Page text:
Special Report – State of Multifamily Market

Dear Investor,

It has been some time since our last special report. Each special report we have written highlights a pressing and urgent topic that is germane to real estate, and usually, the multifamily market in the United States. The COVID-19 pandemic that had consumed the World is now almost fully in the rearview mirror, however the scars and impact to the economy and financial system will leave their mark for far longer. We are now marked by headwinds of a different kind – crushing interest rates, increasing costs, the eroding affordability of daily life, and significant labor market challenges. We continue to evaluate our own portfolio for opportunities to exit investments, with a focus on capital preservation.

We are writing you today to provide you with a special report on the state of affairs, specifically the multifamily real estate market, from our point of view and opinion. We have built our reputation on stellar performance for our limited partners, transparency, and most of all, counsel and accessibility in the times most critical. As always, today is no different.

Multifamily Market – Pre 2022

When we last wrote to you, interest rates were likely still low, and the Federal Reserve had not yet embarked on the fastest tightening cycle in decades, and the highest Fed Funds rate since 2001. The current Fed Funds rate sits at a target range of 5.25-5.50%, and marks eleven (11) increases in twelve (12) meetings. The Fed, forced to reign in pesky inflation triggered by massive government spending during the COVID-19 pandemic, was late to the party, and mismanaged investor and market communication up until the very last moment of the first interest rate hike.

The COVID-19 environment led to significant population migration, bolstered by low interest rates, remote work (with portable wages), and rising opportunity in the new economic powerhouses of the Southeast and Southwest regions of the United States. In fact, Bloomberg recently reported that the GDP of Florida, Texas, Georgia, the Carolinas, and Tennessee has eclipsed the Northeast’s GDP for the first time since the regional records were kept in the 1990s. The Southeast accounted for more than 66% of all job growth in the US since early 2020, doubling its pre-pandemic share. With it, North Carolina, our highest conviction investment area since late 2016, exploded. Torrid rent growth, significant investor demand, and all the makings of a strong investment.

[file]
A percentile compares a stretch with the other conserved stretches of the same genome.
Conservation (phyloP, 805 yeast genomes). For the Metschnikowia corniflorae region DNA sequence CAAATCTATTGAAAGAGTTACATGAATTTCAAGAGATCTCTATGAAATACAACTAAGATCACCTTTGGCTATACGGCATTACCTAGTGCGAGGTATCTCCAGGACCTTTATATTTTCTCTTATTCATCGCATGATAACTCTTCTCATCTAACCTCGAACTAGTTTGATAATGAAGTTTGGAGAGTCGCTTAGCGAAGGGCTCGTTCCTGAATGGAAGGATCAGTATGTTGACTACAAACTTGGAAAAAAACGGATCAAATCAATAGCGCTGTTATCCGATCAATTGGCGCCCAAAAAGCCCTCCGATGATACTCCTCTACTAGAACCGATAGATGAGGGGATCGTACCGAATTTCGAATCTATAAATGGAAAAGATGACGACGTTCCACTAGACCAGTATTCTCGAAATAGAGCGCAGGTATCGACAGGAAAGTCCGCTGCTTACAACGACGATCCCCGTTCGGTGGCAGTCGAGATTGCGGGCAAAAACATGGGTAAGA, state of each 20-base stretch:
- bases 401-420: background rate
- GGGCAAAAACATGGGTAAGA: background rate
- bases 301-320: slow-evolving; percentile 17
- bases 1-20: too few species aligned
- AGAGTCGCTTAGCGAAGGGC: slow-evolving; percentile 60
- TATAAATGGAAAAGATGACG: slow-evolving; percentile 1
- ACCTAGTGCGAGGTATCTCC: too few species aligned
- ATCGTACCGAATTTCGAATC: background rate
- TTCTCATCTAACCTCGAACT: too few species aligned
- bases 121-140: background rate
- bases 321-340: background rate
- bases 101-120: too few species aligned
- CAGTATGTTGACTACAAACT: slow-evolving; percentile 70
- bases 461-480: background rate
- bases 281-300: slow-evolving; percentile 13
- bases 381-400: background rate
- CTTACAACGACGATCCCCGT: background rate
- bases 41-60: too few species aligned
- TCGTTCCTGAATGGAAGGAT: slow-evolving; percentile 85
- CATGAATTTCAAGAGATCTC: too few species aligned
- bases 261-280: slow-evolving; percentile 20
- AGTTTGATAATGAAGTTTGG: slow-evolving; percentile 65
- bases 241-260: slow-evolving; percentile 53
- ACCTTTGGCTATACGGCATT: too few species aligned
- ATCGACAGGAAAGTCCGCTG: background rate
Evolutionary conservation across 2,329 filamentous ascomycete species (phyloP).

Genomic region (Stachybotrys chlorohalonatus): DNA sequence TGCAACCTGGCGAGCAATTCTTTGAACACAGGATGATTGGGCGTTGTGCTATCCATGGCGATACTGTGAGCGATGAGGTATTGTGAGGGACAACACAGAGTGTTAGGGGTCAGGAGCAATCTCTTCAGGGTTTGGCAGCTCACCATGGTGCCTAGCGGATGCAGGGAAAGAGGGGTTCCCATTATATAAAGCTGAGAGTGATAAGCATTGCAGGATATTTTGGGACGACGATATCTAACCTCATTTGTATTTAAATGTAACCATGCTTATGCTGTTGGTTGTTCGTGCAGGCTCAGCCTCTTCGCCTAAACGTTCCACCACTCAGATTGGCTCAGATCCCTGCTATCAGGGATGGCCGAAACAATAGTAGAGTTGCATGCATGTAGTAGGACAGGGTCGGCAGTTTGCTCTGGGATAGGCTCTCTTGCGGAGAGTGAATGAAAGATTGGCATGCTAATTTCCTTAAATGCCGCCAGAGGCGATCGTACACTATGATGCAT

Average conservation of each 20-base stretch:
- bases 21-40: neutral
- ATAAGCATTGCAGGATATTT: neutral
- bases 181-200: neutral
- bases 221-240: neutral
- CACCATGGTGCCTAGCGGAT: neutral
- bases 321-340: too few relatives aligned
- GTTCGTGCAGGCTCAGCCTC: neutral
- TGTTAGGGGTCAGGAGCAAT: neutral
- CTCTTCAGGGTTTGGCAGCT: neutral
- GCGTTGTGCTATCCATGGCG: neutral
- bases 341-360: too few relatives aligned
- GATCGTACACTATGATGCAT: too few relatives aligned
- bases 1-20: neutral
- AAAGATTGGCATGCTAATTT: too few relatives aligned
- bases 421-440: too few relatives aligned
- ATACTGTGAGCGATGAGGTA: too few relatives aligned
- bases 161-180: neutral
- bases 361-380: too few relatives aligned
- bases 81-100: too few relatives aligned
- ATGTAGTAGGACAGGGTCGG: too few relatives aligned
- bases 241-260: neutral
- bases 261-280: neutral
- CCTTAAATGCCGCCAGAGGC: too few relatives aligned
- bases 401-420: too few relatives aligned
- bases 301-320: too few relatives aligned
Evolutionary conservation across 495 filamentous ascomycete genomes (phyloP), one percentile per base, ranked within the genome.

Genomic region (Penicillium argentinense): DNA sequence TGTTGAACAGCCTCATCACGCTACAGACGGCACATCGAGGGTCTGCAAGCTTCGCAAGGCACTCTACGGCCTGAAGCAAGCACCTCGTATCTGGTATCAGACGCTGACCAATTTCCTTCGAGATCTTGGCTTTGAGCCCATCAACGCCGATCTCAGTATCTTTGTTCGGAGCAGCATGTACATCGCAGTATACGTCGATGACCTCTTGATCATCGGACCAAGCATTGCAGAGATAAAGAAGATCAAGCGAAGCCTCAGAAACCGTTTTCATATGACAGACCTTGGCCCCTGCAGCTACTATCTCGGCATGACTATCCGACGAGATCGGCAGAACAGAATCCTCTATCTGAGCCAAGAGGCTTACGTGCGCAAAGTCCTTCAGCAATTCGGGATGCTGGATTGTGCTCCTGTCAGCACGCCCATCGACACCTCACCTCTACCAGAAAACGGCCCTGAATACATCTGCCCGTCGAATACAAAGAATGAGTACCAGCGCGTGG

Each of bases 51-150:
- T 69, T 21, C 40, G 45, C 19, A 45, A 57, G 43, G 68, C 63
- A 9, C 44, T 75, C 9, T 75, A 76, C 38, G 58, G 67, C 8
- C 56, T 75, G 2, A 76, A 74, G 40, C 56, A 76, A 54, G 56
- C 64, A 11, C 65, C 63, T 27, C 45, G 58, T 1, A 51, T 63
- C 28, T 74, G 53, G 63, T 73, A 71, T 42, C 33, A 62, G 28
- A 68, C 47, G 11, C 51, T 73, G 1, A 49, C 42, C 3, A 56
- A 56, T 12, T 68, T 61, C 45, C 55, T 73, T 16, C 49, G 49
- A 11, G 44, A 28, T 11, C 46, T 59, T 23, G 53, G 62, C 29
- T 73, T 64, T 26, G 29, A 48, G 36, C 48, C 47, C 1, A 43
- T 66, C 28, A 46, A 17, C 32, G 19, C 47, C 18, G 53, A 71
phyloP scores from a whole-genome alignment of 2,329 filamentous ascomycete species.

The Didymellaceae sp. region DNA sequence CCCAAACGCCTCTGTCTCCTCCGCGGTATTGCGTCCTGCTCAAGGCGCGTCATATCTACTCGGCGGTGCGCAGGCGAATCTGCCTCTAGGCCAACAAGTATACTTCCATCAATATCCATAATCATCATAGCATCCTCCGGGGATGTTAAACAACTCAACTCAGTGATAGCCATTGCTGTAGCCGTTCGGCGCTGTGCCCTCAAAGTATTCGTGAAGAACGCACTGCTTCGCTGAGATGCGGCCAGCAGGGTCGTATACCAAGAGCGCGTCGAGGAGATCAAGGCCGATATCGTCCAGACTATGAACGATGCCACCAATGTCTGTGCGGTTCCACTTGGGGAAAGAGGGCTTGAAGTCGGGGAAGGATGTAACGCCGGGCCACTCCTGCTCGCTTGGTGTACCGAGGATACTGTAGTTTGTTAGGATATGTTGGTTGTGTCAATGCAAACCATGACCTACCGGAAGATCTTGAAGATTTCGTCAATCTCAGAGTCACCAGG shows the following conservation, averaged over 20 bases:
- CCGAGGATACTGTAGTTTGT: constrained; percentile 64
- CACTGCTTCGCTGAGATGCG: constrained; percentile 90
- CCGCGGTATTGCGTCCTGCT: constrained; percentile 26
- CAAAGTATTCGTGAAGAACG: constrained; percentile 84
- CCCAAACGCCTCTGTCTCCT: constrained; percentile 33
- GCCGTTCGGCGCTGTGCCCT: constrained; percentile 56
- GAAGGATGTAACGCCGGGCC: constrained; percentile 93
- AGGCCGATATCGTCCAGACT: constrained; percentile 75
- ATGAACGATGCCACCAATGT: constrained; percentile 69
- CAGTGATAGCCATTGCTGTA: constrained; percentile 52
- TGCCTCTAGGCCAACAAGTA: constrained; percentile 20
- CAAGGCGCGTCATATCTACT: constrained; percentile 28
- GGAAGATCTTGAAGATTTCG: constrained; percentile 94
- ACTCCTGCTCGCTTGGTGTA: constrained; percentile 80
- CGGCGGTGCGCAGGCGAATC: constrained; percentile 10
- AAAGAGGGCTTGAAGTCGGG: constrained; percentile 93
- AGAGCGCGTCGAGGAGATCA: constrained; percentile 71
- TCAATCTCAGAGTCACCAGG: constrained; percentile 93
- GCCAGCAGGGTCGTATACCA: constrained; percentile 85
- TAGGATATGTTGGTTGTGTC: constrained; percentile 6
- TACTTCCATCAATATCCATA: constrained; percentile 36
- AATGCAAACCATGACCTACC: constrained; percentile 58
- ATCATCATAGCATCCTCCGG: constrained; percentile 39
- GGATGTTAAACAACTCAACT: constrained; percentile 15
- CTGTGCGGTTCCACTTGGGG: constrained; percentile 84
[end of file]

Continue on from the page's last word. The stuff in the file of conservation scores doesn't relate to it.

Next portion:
Increased Interest Rates

Unfortunately, the same factors were contributing to a double-edged sword effect, and multiple quiet storms were beginning to brew. In 2020 and 2021, government and Federal Reserve messaging was strong and supportive, of “lower for longer.” Even the best economists were not ready for the eleven (11) rate hikes that would follow, threatening to crush even the most robust economic activity. Interest rates heavily influence (and to a large degree) drive real estate investing. Specifically speaking, value-added investing relies on borrowing transitional financing with floating interest rates, and using this to improve asset valuation, exiting at a higher price. Even with the most conservative modeling, expecting the doubling or tripling of underlying interest rates was unheard of. Increasing interest rates severely compress the cash flow available from property operations to both service debt, and pay investor distributions.

Increased Operating Costs & Labor

Significant increases in costs, materials, and labor, began to permeate into the US businesses, especially the Southeast. Inflation ran hotter than most regions of the US, with levels accelerating at a faster rate, closing the gap and squeezing operational costs of businesses. Inflation at its peak in the Southeast almost touched 10%, while wages have accelerated at a pace 11% faster than the Northeast, overall increasing approximately 15% since the beginning of 2020 through 2Q23. Indexed wages in the Southeast are now only 2.2% behind Northeast wages. As a result of this growth, there has been a material change in turnover and re-training, making quality employee retention very difficult and expensive. Much like the restaurant and hospitality industries, although job recoveries are in order, seasoned and experienced tradespeople have transitioned to other fields, leaving large gaps of tenured experience in the wake. Anecdotally, we have also found its increasingly more difficult to push performance given the availability of jobs in the property management industry and escalating pay scales. Said another way, employer/employee leverage is extremely tenuous at the asset level.

RealPage Market Analytics, one of the largest data providers on multifamily in the US, published an article at the end of 2022 about apartment operating expenses climbing to greater than two times pre-COVID 19 norms. Pre-COVID expense growth oscillated between 2% and 4%, while expense growth through the second quarter of 2022 was greater than 8%, with the average at 7.6%. While we do not have access to similar data for 2023, costs have continued to accelerate and have worsened since the 2022 data (pictured below).

Increased Delinquency due to Declining Affordability